AFL News: Why Nat Fyfe’s captaincy at Fremantle Dockers is over

Nat Fyfe was feeling a lot of strain as Fremantle captain and tells WILL SCHOFIELD he’s been “through hell and back” with part of his game, one that could now bring the Dockers a first AFL premiere.

When he first started as captain, he wanted to give up the role as Freo’s first Premiership skipper, which has not happened. But that doesn’t mean he has unfinished business. Indeed, stepping down from the captaincy to focus on his new permanent forward role likely puts Dockers in a stronger position to do exactly what Fyfe was aiming for six years ago.

“We can spend our lives thinking about what other people think of us,” says Fyfe the evening after retiring.

“I can only hope that they saw me as someone who did everything I knew how and was within my power to be the best captain I could with what I knew at the time.

“As a leader, I made a lot of mistakes. And those mistakes gave me great platforms to grow and learn empathy and compassion and learn that every style is different.

“That was the biggest thing in the six years that I wasn’t the same captain when I started. I just hope that the players I’ve served for and worked with saw me as someone who, regardless of the results we’ve had or the mistakes I’ve made, I mean I did my best and gave everything I could.

It’s a fascinating role to be captain of the AFL. They carry a real burden for their teams. It affects you as a player. Some positive; some can’t handle it.

“Most of the anticipation or mental distress is felt at a subconscious level,” says Fyfe.

“When you’re talking about meetings and speeches and media calls and things like that, there’s a time commitment involved. But the real weight comes from the expectation you carry as the symbolic leader of the club, and how deeply you carry the organization’s successes and failures. That’s probably something that feels a bit liberating as I no longer feel like I’m solely responsible for making the club win or lose.

“I felt like all of last year when I wasn’t playing and now I can sit here and think, OK, I can really take all that liberated energy and focus on figuring out how to get back up front playing, working with other strikers and having fun my last few years as a player and hopefully being a part of that first Premiership team.

The secret is that Fyfe will play as a permanent forward in 2023. It’s a scary prospect for opposing defences.

Fyfe, a two-time Brownlow medalist, owns one of the most competitive grades in the game and will be a focus of the Fremantle attack. He has the potential to wreak havoc, but his shot on goal earned criticism. Fyfe has only played 12.25 in the last two seasons.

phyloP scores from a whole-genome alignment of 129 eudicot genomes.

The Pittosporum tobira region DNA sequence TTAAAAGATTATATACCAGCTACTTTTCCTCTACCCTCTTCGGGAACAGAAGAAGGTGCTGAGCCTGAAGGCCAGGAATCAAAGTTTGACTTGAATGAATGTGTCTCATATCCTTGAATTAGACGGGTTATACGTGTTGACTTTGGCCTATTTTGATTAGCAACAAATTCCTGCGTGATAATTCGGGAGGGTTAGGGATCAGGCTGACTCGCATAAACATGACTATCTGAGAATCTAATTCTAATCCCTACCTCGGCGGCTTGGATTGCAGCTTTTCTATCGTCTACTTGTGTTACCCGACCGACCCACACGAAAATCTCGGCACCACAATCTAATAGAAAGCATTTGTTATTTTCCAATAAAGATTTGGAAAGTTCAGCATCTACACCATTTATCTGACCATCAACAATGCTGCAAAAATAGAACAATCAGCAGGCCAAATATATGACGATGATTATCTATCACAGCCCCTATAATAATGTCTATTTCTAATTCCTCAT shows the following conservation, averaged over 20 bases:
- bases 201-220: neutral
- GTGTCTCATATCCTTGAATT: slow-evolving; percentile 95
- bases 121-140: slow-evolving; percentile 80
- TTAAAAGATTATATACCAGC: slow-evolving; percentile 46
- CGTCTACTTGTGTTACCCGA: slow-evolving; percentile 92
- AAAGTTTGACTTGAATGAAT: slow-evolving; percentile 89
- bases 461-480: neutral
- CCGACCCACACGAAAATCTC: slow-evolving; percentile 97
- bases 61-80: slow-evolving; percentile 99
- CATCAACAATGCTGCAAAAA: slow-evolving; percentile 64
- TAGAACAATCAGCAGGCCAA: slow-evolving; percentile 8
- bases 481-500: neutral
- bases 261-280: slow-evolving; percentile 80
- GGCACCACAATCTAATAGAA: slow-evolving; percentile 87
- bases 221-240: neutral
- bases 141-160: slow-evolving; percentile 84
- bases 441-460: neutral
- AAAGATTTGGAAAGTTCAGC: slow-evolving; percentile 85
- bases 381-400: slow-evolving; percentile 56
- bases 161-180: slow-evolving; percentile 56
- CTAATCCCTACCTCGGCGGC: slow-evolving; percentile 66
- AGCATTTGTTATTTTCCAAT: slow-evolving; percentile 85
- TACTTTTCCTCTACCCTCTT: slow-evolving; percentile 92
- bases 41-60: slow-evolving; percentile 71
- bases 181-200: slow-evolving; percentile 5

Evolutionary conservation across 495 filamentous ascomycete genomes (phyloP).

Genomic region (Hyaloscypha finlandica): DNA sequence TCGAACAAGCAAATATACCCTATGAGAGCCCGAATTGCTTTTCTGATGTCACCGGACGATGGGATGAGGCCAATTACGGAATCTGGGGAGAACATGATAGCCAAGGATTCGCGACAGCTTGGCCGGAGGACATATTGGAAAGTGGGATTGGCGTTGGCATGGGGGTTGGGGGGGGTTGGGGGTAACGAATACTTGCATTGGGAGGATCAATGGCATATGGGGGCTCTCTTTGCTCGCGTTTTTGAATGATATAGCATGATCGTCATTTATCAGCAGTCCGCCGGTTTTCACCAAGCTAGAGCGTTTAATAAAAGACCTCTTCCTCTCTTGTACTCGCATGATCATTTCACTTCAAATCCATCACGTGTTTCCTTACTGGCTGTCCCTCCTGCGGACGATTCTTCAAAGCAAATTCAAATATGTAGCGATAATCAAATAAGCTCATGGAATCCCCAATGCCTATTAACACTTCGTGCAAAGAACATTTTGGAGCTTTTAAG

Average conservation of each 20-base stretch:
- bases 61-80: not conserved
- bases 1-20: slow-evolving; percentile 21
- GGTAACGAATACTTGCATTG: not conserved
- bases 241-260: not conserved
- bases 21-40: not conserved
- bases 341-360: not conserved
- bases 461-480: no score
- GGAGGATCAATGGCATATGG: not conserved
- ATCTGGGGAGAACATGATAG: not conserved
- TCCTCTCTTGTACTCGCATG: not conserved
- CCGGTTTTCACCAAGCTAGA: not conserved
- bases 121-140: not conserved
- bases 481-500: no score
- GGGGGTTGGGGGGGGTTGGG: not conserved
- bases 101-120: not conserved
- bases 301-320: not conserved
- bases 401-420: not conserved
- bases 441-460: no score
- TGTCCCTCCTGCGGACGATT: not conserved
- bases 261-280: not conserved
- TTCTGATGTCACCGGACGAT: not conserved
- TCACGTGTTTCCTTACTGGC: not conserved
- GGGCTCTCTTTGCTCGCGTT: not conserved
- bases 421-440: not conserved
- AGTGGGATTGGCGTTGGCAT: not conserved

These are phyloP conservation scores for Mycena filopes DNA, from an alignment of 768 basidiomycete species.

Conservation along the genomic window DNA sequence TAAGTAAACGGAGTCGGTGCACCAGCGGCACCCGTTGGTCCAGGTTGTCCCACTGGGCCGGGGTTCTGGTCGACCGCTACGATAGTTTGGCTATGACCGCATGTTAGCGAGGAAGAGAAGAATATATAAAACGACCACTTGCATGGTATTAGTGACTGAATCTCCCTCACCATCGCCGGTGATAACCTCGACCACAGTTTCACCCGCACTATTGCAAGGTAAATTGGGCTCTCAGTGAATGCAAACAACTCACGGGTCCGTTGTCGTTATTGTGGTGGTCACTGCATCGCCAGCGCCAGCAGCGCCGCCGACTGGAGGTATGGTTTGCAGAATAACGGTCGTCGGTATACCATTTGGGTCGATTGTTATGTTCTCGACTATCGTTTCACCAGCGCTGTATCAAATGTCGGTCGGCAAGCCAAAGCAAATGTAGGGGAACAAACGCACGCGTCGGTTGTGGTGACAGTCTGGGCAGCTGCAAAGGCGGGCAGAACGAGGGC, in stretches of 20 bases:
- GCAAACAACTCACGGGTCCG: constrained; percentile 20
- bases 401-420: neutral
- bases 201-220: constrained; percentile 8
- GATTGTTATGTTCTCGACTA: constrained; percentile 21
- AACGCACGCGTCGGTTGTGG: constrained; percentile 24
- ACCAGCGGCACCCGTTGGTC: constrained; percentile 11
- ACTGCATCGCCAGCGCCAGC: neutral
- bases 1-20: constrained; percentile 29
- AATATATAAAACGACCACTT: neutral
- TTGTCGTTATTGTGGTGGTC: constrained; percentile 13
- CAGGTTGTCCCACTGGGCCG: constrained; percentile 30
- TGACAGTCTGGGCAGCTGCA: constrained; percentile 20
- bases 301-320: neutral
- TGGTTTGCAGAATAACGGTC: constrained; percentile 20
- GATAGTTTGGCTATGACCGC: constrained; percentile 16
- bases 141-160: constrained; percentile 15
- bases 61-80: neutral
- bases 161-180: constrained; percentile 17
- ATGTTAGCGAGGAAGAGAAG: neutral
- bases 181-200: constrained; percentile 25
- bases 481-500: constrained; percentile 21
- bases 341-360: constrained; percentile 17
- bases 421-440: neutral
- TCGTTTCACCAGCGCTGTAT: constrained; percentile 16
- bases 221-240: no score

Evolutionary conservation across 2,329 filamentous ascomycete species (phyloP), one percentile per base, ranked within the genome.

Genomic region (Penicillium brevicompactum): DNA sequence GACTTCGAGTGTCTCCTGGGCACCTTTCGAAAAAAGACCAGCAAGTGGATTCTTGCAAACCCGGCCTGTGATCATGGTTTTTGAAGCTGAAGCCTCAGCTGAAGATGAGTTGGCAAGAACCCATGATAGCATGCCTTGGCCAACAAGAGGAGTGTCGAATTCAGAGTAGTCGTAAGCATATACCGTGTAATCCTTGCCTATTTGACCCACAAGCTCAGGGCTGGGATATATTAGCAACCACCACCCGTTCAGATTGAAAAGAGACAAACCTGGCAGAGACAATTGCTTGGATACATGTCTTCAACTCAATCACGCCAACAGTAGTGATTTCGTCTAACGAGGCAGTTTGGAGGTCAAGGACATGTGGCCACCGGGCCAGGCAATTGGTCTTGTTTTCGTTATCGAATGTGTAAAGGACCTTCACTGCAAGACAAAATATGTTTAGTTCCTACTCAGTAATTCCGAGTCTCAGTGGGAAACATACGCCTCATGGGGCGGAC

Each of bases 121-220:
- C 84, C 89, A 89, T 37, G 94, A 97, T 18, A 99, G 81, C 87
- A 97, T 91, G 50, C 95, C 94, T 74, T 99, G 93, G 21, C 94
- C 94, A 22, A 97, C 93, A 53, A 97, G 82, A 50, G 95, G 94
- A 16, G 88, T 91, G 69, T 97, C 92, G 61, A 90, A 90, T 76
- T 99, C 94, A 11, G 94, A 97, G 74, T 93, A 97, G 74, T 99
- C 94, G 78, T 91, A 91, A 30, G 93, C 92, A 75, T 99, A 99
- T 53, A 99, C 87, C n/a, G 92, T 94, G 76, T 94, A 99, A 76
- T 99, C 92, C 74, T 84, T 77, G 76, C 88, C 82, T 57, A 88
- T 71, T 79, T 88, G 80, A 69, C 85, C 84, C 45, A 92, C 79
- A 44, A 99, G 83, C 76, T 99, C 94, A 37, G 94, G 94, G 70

“I really had to go to hell and back with my mental game on goal scoring because it became quite a strain to go in front of the goals. I created this problem myself and had to find a way to solve it,” he says.

“You go from having complete confidence and everything that subconsciously comes to light, clearly and suddenly, to a bunch of demons for various reasons. The shot on goal developed almost out of nowhere.

“I shot seven points in general play in early 2021. Then I scored a few goals and a few more points from set pieces and all of a sudden I had this scoring problem that I kind of made myself and then it just got worse and worse.

“So there are a couple of ways you can go. You can just stop shooting and accept that you will always be a bad scorer, or you can do the work and get by and keep failing until you figure it out. And that’s where I am at the moment. I feel like I’m in a great space to get some good results from this.

“I’m starting to feel some synchronicity with hitting the ball and situations, and I feel really confident in front of goal. It won’t be a finished product if I fold round one, that’s for sure. But I’m confident that if I keep pushing intent, the results will come.

Fremantle’s Premiership chances depend on Fyfe the striker, perhaps more than ever than Fyfe the midfielder.

But one thing is certain: stepping down as captain was a decision made by Nat Fyfe and he is happy with it. Giving his team the best opportunity to win a Premier League is a selfless decision.

Will Schofield

Will Schofieldcontributor

Will Schofield spent 14 years as an Australian rules footballer playing as a key defender for the West Coast Eagles in the AFL – fighting his way to 200 games, a Premiership in 2018 and a Life Member of the Eagles. Hear it on Fox Footy, Perth Radio 6PR and his podcast Backchat. As a fantasy footy fanatic, he turns to SuperCoach for the first time this season. AFL News: Why Nat Fyfe’s captaincy at Fremantle Dockers is over

Ryan Sederquist

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